Arcadia Petroleum Limited and its Chief Executive, Mr. Peter Bosworth are recipients of millions of British Pounds from a $1.3 billion Malabu oil deal, according to the Times, a leading newspaper in the United Kingdom.
The reports claimed that multiple court documents identified and his trading firm, Arcadia Petroleum as among the ultimate recipients of funds from the allegedly corrupt 2011 deal in which Royal Dutch Shell and Eni, the Italian company, acquired a prized offshore oil block.
Already, according to the report, the deal for the OPL 245 oil licence is the subject of criminal proceedings in Milan.
It claimed that two middlemen “have been convicted in one case and there is a corruption trial against Shell and Eni, in which both deny wrongdoing. The deal is also the subject of civil action in the UK, where Nigeria has filed a High Court claim against the two oil companies.”
The report said Bosworth and Arcadia Petroleum “have been named in all three cases as having together received $16 million originating from the deal. Nigeria has said it is investigating the reasons for the payments and is understood to be considering action to try to recoup the money.
However, the report said Arcadia Petroleum and Bosworth “are not parties in any of the litigation and both deny any wrongdoing. A lawyer for Mr Bosworth said that no proceedings had been brought against him in relation to OPL 245.
“There is little publicly available information about Mr Bosworth and no photographs. He joined Arcadia Petroleum in 1992 and rose to become chief executive in 2000. The commodities trading group is owned by John Fredriksen, a Norwegian billionaire.
“Bosworth left Arcadia Petroleum in 2013 and has since been sued by the company over separate allegations that he and another senior executive jointly perpetrated a $335 million fraud against it. Both men deny the allegations. The case continues.
“A huge cache of leaked emails and payment records compiled by Italian prosecutors reveals links between Bosworth, Arcadia Petroleum and former Minister of Petroleum, Chief Dan Etete and convicted money launderer at the heart of the 2011 deal.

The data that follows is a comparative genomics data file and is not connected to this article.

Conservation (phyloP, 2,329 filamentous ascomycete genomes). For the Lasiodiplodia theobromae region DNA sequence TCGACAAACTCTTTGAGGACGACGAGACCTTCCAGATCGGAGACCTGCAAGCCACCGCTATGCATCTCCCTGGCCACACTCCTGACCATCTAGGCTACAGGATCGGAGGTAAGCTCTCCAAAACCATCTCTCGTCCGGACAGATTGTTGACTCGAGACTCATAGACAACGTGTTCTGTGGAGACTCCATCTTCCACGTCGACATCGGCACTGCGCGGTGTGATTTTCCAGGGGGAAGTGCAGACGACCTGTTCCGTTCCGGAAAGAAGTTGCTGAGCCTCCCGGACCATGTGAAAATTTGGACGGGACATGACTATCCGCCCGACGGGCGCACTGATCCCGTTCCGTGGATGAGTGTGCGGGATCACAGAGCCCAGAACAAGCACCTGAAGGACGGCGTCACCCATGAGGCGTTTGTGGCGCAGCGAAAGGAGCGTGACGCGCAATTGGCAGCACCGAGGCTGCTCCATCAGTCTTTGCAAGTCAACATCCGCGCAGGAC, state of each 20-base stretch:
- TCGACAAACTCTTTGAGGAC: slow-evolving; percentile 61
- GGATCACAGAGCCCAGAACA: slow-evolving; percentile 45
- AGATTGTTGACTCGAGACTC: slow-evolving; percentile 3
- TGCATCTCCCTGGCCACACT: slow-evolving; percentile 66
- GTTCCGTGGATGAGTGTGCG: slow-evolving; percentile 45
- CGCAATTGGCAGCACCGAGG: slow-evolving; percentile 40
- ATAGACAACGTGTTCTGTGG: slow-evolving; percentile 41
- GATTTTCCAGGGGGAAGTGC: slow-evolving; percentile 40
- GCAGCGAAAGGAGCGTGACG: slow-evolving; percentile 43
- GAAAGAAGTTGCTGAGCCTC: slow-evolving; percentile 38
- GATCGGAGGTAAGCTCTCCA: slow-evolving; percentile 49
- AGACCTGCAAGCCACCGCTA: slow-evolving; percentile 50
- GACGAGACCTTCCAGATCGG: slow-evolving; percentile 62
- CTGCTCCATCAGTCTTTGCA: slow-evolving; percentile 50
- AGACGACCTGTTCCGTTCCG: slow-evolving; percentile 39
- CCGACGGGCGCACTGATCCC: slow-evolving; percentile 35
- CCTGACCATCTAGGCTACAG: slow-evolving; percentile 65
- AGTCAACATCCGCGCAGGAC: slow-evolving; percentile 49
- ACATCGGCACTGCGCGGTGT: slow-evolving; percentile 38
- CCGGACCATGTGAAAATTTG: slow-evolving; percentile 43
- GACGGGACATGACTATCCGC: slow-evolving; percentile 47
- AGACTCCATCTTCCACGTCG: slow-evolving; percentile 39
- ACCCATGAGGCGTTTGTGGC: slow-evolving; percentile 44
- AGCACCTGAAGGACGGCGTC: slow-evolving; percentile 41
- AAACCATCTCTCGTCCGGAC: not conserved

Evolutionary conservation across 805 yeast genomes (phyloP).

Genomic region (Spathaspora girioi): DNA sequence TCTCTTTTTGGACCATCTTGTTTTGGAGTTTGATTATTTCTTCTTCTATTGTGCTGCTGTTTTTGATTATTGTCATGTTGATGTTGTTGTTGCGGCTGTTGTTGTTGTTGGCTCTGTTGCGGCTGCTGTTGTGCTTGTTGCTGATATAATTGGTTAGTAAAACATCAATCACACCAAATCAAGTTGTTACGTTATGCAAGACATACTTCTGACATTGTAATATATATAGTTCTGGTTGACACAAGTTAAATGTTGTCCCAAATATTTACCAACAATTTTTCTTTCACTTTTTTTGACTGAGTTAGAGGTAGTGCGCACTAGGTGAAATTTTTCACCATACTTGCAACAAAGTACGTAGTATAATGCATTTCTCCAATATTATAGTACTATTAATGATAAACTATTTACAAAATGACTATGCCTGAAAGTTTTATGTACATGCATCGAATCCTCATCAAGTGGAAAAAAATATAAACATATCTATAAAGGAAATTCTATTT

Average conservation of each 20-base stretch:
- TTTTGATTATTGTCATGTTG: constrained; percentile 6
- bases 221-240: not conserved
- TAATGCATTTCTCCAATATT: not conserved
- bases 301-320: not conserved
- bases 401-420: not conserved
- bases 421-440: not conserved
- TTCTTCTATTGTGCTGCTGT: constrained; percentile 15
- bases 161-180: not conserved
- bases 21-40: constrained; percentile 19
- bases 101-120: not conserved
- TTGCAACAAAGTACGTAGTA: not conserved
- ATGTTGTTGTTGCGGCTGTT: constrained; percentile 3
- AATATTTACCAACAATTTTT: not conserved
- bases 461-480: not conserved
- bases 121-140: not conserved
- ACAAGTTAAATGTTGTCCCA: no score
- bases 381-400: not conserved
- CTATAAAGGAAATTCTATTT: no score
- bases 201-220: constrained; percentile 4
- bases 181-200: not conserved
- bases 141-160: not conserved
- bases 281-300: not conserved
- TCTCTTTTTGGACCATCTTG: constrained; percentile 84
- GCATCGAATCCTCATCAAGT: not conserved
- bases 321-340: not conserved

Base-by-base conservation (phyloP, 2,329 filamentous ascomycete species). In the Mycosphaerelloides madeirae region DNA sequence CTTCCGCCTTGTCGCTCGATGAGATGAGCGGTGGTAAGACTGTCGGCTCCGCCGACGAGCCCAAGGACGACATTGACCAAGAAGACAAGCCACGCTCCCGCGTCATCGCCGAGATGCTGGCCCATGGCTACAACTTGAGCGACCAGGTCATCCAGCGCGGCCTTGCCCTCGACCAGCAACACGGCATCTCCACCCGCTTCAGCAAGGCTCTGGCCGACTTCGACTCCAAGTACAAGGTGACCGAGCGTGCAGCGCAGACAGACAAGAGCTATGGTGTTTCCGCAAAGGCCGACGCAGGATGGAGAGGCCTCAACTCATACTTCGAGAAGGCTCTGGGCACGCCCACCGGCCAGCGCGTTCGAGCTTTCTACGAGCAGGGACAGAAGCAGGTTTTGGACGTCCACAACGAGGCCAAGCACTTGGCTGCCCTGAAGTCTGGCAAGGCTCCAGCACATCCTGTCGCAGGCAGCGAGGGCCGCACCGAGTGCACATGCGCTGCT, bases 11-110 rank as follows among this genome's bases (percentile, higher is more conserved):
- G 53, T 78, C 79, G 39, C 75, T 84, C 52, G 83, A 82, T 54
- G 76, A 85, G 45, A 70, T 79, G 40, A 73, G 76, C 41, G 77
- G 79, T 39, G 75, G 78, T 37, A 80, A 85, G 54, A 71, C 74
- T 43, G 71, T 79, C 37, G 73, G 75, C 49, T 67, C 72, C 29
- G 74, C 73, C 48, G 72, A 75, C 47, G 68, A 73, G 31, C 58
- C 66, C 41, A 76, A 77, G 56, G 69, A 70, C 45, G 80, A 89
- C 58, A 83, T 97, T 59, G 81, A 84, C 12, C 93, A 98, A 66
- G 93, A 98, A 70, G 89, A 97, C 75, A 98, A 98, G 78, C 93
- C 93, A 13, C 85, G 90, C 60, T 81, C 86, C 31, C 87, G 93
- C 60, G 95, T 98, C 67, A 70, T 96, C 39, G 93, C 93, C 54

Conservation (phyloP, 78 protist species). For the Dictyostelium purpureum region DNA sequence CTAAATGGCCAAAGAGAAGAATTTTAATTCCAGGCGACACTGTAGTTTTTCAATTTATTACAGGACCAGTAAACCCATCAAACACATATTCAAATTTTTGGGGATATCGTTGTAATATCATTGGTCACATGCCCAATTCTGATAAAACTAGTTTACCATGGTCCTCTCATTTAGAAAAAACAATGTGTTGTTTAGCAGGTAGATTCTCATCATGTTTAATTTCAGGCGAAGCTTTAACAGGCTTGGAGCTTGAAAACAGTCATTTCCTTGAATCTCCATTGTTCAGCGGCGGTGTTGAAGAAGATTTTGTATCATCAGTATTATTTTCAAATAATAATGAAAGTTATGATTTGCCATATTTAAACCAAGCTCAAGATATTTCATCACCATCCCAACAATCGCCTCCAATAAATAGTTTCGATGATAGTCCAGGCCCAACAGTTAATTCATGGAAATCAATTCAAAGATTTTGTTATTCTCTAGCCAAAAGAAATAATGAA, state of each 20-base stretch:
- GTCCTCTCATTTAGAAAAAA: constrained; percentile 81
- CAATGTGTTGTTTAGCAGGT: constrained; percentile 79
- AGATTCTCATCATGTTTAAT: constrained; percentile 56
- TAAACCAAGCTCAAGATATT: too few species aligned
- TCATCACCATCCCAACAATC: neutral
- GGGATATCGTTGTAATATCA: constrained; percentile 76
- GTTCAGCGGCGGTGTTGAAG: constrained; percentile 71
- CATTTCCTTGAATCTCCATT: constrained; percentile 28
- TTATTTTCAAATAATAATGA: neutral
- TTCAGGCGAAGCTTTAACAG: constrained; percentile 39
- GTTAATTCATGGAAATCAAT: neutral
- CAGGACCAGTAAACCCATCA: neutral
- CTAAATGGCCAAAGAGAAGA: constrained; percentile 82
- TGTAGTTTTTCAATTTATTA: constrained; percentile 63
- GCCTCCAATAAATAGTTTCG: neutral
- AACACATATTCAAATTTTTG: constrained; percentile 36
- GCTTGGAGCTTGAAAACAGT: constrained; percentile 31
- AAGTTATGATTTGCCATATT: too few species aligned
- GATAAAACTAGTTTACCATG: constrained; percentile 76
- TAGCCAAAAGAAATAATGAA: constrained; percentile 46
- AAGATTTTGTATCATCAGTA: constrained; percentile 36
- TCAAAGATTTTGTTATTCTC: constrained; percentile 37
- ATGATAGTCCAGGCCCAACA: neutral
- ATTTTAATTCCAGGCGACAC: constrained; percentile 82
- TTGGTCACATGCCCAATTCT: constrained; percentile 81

“The documents, obtained by Finance Uncovered and seen by The Times, suggest that Bosworth advised Etete on matters relating to OPL 245 and that Arcadia paid for flights and hotels for Mr Etete for several years spanning the 2011 deal.
“The documents also appear to show that some of the money Arcadia received from the deal was set against Mr Bosworth’s debts to the company after it purchased a “sumptuous” Swiss château on his behalf.”
Bosworth said he had “no reason to believe anything was either unlawful or corrupt” in his dealings with Mr Etete. He admits giving Mr Etete some “informal advice”, but said he was “not involved in the OPL 245 transaction”.
OPL 245 is said to be one of the most oil-rich licences in Africa. In 1998, Etete used his ministerial role to award the rights to the block to Malabu Oil and Gas. Nigeria claims that this was corrupt as Etete controlled Malabu.
Shell bought an interest in OPL 245 in 2001 before becoming embroiled in a decade of legal wrangling with Malabu and the Nigerian government over its ownership. This culminated in the 2011 deal in which Shell and Eni paid $1.3 billion to the Nigerian government to secure ownership of the block and resolve disputes.
More than $800 million of this was transferred on to Malabu and it is alleged that some of this was paid in bribes to figures including Goodluck Jonathan, the former Nigerian president, who denies the claims.
Nigeria’s claim in London, filed this month, seeks to recover money paid in bribes and seeks damages over the “fraudulent and corrupt scheme.”
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